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Homework Help: Dynamics: Acceleration as a function of position

  1. May 17, 2008 #1
    1. The problem statement, all variables and given/known data

    The acceleration of a rocket travelling upward is given by a = (6 + 0.02s) m/(s^2), where s in in meters. Determine the rocket's velocity when s = 2 km = 2000 m and the time needed to reach this altitude. Initially, v = 0 and s = 0 when t = 0.

    2. Relevant equations

    Given: [tex] a = 6 + 0.02s, v_{0} = 0, s_{0} = 0 [/tex]
    Find: [tex] v_{|s=2000}, t_{|s=2000} [/tex]

    3. The attempt at a solution

    Finding the velocity when the rocket is 2000 m from its starting position didn't give me many problems. I did the following:

    [tex] a ds = v dv [/tex]

    [tex] (6+0.02s)ds = v dv [/tex]
    [tex]\int (6+0.02s)ds = \int v dv[/tex]

    Note: I don't know how to do bounded integrals on Latex so the first integral goes from 0 to s, whereas the second integral goes from 0 to v.

    [tex]\frac{v^2}{2} = 6s + 0.01s^2[/tex]

    Which leads to:

    [tex] v = \sqrt{12s+0.02s^2}[/tex]

    and [tex] v(2000) = 322.6 m/s [/tex] which is correct.

    As for the second part (finding the time t, when s = 2000 m again), this is where I need help:

    [tex] v = \frac{ds}{dt} \Rightarrow dt = \frac{ds}{v}. [/tex] Meaning
    [tex]\int dt = \int \frac{ds}{v} \Rightarrow [/tex]
    [tex]\int dt = \int \frac {ds}{\sqrt{12s+0.02s^2}}[/tex]
    (Integral goes from 0 to t, and from 0 to s, respectively.)

    This is where I'm stuck. I looked in the Math appendix of my Dynamics book where I got this problem, and according to it, I should have a negative square root when the integral has been evaluated. However, I don't think that should be the case if I did this problem properly.

    Any suggestions?

    BTW, I'm sorry for the way the formulas are written and my half-use of Latex; I'm sure it could look more readable but it's my first time using Latex so I'm not 100% familiar with it.

    Thanks in advance.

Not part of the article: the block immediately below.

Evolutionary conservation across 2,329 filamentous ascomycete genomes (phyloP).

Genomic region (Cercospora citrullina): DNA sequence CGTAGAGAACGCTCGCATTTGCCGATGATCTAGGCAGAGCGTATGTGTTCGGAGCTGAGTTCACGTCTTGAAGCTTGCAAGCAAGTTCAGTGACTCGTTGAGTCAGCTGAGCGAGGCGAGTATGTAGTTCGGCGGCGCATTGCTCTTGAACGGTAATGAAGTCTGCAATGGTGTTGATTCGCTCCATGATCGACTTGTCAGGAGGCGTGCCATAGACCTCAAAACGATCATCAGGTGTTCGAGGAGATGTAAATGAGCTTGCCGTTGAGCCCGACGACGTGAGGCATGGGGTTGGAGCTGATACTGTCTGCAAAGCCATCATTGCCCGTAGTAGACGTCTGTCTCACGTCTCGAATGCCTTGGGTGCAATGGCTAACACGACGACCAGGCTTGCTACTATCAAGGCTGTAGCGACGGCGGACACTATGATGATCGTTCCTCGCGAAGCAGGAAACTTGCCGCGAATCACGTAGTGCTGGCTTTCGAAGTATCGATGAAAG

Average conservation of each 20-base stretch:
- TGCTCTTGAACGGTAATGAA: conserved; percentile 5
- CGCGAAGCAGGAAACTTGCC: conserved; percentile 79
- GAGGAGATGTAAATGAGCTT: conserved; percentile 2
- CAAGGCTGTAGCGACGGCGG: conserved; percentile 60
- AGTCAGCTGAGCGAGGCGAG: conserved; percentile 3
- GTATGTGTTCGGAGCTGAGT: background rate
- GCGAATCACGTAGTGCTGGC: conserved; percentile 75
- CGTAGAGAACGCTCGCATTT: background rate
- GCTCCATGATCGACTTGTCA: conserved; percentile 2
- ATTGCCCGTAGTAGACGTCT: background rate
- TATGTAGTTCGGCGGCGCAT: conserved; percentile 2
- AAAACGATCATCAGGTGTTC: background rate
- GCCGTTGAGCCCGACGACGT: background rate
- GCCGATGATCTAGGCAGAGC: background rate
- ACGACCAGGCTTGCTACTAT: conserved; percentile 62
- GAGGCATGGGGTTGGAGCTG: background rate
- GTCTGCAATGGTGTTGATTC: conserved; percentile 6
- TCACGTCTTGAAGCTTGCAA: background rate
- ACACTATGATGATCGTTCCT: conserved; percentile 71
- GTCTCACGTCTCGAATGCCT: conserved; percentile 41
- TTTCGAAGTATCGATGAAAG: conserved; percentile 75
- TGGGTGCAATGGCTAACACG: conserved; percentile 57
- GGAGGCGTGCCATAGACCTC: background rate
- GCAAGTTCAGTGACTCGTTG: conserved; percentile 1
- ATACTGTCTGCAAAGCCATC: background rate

Last edited: May 17, 2008
  2. jcsd
  3. May 17, 2008 #2
    you tried d^2s/dt^2 = a way?

    integrate two times ...
  4. May 17, 2008 #3


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    Not absolutely sure this will work, but how about completing the square of that quadratic expression? (0.02 s^2 + 12s)

    That might get it to look like something in standard integral tables.
  5. May 17, 2008 #4
    Yes, it would work =P
    http://www.integral-table.com/integral-table.pdf [Broken]
    see (32)
    might be a little mess ><
    Last edited by a moderator: May 3, 2017
  6. May 18, 2008 #5
    I wouldn't be able to do that unless I know position as a function of time (in other words, s(t)).
    But that's where I'm stuck. If I could solve that integral then I would have s(t). Or am I missing something here?

    If I remember how to complete the square correctly, would [tex] 0.02s^2 + 12s = (0.02)((s+300)^2 - 90000) [/tex]? (Factoring it out yields 0.02s^2 + 12s so I think it's right).

    However, I don't see the relationship between that equation and (32) on the integrals table. But I see a connection between [tex] 0.02^s + 12s [/tex] and (39), I'll try it out and post back.
  7. May 18, 2008 #6


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    Integral (39) will work too.

    Substituting x = (s+300), the completed-square version (that you did correctly) simplifies to the form in # 36.
  8. Aug 29, 2009 #7
    Integrate a = dv/dt to get at = v-v(initial). Solve for t and plug in the numbers.

    You should get t = 323 / (6 + 40) = 7 seconds.

    You would normally be able to solve the integral you have in the end with basic trig substitution (calculus 2) but since you have an s in front of the 12 you can not use the arctangent. I did not bother working the integral so I am not sure if it will also produce 7 seconds. Although the answer is 7 seconds.
    Last edited: Aug 30, 2009
  9. Aug 30, 2009 #8


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    You might take note of the date this question was asked. It's a good bet that the OP is not actively trying to solve this one anymore.
  10. Aug 30, 2009 #9
    That is a likely possibility, however, there are other students that may be in need of such information and look at older postings as well. This may not help this ONE student in particular, but it may help many others. Why would the older forum threads still be in existence if they were not open to be viewed for other students' benefit?
  11. Aug 30, 2009 #10


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    Possible, yes. But there are so many such older postings, is it worth ones time to add hints to them because somebody else might not be able to solve it from the help that has already been given?

    Do what you like, but I would leave it up to other students to come along and ask in those particular threads that they are curious about.

    EDIT: Regardless of that, in the coming weeks this forum will become plenty busy with new homework help requests.
    Last edited: Aug 30, 2009
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